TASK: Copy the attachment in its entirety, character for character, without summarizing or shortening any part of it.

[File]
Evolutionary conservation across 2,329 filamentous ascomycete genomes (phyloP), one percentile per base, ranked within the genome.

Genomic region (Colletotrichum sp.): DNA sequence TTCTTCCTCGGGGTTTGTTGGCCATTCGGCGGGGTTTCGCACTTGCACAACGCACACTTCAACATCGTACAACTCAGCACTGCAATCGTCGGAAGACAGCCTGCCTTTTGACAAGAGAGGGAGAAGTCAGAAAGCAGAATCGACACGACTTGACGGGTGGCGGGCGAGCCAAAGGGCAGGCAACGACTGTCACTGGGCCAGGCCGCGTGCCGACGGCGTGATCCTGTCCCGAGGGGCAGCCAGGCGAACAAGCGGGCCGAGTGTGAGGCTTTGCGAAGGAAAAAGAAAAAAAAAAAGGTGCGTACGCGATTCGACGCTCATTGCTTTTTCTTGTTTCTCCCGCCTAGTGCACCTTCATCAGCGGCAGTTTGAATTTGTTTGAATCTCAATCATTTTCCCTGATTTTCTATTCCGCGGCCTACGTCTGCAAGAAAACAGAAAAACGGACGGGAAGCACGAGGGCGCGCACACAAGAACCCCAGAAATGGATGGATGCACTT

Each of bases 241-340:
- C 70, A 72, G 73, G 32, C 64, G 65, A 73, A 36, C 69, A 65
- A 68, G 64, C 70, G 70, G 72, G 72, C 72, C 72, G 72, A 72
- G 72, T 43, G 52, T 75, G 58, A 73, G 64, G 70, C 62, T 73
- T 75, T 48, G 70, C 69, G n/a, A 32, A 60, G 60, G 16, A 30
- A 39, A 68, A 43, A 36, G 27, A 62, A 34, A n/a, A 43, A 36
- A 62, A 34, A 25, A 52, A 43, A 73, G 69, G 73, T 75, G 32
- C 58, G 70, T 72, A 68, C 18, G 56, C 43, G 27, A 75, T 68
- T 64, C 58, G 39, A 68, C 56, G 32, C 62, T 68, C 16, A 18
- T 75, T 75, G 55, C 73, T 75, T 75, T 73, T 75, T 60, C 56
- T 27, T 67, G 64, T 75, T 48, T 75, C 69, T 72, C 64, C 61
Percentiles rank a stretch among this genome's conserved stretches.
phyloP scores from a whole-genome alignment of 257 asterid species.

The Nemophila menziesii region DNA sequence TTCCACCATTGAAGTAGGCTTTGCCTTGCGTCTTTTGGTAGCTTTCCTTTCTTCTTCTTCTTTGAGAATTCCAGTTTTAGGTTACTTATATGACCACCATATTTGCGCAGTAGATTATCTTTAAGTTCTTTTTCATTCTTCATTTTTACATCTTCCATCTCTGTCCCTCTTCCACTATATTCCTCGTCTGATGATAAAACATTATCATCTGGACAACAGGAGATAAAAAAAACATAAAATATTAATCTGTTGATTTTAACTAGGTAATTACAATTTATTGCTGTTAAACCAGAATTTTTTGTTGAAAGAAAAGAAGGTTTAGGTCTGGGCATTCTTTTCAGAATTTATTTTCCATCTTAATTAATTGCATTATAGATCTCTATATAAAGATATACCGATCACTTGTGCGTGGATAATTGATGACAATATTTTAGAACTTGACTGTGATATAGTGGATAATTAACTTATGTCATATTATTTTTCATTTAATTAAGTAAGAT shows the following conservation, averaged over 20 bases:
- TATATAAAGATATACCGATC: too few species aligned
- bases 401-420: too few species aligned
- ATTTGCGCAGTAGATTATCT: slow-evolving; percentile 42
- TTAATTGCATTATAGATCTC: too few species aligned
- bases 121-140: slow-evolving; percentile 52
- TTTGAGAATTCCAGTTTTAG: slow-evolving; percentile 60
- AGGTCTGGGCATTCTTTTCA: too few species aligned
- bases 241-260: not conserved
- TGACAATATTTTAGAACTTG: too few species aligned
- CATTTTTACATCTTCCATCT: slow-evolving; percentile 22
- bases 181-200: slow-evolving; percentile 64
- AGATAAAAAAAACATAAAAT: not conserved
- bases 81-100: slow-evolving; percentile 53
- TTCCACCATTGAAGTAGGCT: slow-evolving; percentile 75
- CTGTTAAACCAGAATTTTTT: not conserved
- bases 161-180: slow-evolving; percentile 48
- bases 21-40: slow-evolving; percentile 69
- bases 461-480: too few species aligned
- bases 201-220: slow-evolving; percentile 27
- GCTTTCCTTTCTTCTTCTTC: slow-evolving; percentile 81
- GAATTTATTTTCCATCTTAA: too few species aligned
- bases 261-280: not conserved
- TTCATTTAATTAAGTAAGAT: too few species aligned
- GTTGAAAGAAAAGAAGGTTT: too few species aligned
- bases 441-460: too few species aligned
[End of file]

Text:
Evolutionary conservation across 2,329 filamentous ascomycete genomes (phyloP), one percentile per base, ranked within the genome.

Genomic region (Colletotrichum sp.): DNA sequence TTCTTCCTCGGGGTTTGTTGGCCATTCGGCGGGGTTTCGCACTTGCACAACGCACACTTCAACATCGTACAACTCAGCACTGCAATCGTCGGAAGACAGCCTGCCTTTTGACAAGAGAGGGAGAAGTCAGAAAGCAGAATCGACACGACTTGACGGGTGGCGGGCGAGCCAAAGGGCAGGCAACGACTGTCACTGGGCCAGGCCGCGTGCCGACGGCGTGATCCTGTCCCGAGGGGCAGCCAGGCGAACAAGCGGGCCGAGTGTGAGGCTTTGCGAAGGAAAAAGAAAAAAAAAAAGGTGCGTACGCGATTCGACGCTCATTGCTTTTTCTTGTTTCTCCCGCCTAGTGCACCTTCATCAGCGGCAGTTTGAATTTGTTTGAATCTCAATCATTTTCCCTGATTTTCTATTCCGCGGCCTACGTCTGCAAGAAAACAGAAAAACGGACGGGAAGCACGAGGGCGCGCACACAAGAACCCCAGAAATGGATGGATGCACTT

Each of bases 241-340:
- C 70, A 72, G 73, G 32, C 64, G 65, A 73, A 36, C 69, A 65
- A 68, G 64, C 70, G 70, G 72, G 72, C 72, C 72, G 72, A 72
- G 72, T 43, G 52, T 75, G 58, A 73, G 64, G 70, C 62, T 73
- T 75, T 48, G 70, C 69, G n/a, A 32, A 60, G 60, G 16, A 30
- A 39, A 68, A 43, A 36, G 27, A 62, A 34, A n/a, A 43, A 36
- A 62, A 34, A 25, A 52, A 43, A 73, G 69, G 73, T 75, G 32
- C 58, G 70, T 72, A 68, C 18, G 56, C 43, G 27, A 75, T 68
- T 64, C 58, G 39, A 68, C 56, G 32, C 62, T 68, C 16, A 18
- T 75, T 75, G 55, C 73, T 75, T 75, T 73, T 75, T 60, C 56
- T 27, T 67, G 64, T 75, T 48, T 75, C 69, T 72, C 64, C 61
Percentiles rank a stretch among this genome's conserved stretches.
phyloP scores from a whole-genome alignment of 257 asterid species.

The Nemophila menziesii region DNA sequence TTCCACCATTGAAGTAGGCTTTGCCTTGCGTCTTTTGGTAGCTTTCCTTTCTTCTTCTTCTTTGAGAATTCCAGTTTTAGGTTACTTATATGACCACCATATTTGCGCAGTAGATTATCTTTAAGTTCTTTTTCATTCTTCATTTTTACATCTTCCATCTCTGTCCCTCTTCCACTATATTCCTCGTCTGATGATAAAACATTATCATCTGGACAACAGGAGATAAAAAAAACATAAAATATTAATCTGTTGATTTTAACTAGGTAATTACAATTTATTGCTGTTAAACCAGAATTTTTTGTTGAAAGAAAAGAAGGTTTAGGTCTGGGCATTCTTTTCAGAATTTATTTTCCATCTTAATTAATTGCATTATAGATCTCTATATAAAGATATACCGATCACTTGTGCGTGGATAATTGATGACAATATTTTAGAACTTGACTGTGATATAGTGGATAATTAACTTATGTCATATTATTTTTCATTTAATTAAGTAAGAT shows the following conservation, averaged over 20 bases:
- TATATAAAGATATACCGATC: too few species aligned
- bases 401-420: too few species aligned
- ATTTGCGCAGTAGATTATCT: slow-evolving; percentile 42
- TTAATTGCATTATAGATCTC: too few species aligned
- bases 121-140: slow-evolving; percentile 52
- TTTGAGAATTCCAGTTTTAG: slow-evolving; percentile 60
- AGGTCTGGGCATTCTTTTCA: too few species aligned
- bases 241-260: not conserved
- TGACAATATTTTAGAACTTG: too few species aligned
- CATTTTTACATCTTCCATCT: slow-evolving; percentile 22
- bases 181-200: slow-evolving; percentile 64
- AGATAAAAAAAACATAAAAT: not conserved
- bases 81-100: slow-evolving; percentile 53
- TTCCACCATTGAAGTAGGCT: slow-evolving; percentile 75
- CTGTTAAACCAGAATTTTTT: not conserved
- bases 161-180: slow-evolving; percentile 48
- bases 21-40: slow-evolving; percentile 69
- bases 461-480: too few species aligned
- bases 201-220: slow-evolving; percentile 27
- GCTTTCCTTTCTTCTTCTTC: slow-evolving; percentile 81
- GAATTTATTTTCCATCTTAA: too few species aligned
- bases 261-280: not conserved
- TTCATTTAATTAAGTAAGAT: too few species aligned
- GTTGAAAGAAAAGAAGGTTT: too few species aligned
- bases 441-460: too few species aligned